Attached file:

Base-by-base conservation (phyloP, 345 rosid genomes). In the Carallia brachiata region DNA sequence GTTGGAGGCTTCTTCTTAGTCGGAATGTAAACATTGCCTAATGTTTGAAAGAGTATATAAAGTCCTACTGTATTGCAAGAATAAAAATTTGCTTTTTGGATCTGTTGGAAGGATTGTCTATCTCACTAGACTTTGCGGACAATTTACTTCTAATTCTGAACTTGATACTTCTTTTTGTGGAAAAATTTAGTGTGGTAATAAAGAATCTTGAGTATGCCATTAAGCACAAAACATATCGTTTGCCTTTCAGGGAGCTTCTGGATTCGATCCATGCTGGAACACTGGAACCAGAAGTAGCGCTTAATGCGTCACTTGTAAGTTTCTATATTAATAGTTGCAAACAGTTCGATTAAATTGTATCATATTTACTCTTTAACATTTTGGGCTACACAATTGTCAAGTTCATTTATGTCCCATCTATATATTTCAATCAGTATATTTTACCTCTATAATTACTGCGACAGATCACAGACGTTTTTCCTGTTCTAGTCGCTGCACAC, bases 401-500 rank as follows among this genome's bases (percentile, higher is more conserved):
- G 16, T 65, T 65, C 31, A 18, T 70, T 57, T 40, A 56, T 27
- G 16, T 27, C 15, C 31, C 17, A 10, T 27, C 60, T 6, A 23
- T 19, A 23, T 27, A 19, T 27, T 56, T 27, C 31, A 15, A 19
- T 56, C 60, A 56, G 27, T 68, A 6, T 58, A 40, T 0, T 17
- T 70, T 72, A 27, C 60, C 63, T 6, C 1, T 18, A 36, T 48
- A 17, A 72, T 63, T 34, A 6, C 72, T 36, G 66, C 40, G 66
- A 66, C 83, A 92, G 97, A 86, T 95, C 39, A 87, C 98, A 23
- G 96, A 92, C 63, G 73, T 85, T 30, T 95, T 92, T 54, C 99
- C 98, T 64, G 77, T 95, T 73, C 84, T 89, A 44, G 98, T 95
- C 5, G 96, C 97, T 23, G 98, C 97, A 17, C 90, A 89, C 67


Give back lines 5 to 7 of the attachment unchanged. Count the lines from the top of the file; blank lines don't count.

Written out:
- T 56, C 60, A 56, G 27, T 68, A 6, T 58, A 40, T 0, T 17
- T 70, T 72, A 27, C 60, C 63, T 6, C 1, T 18, A 36, T 48
- A 17, A 72, T 63, T 34, A 6, C 72, T 36, G 66, C 40, G 66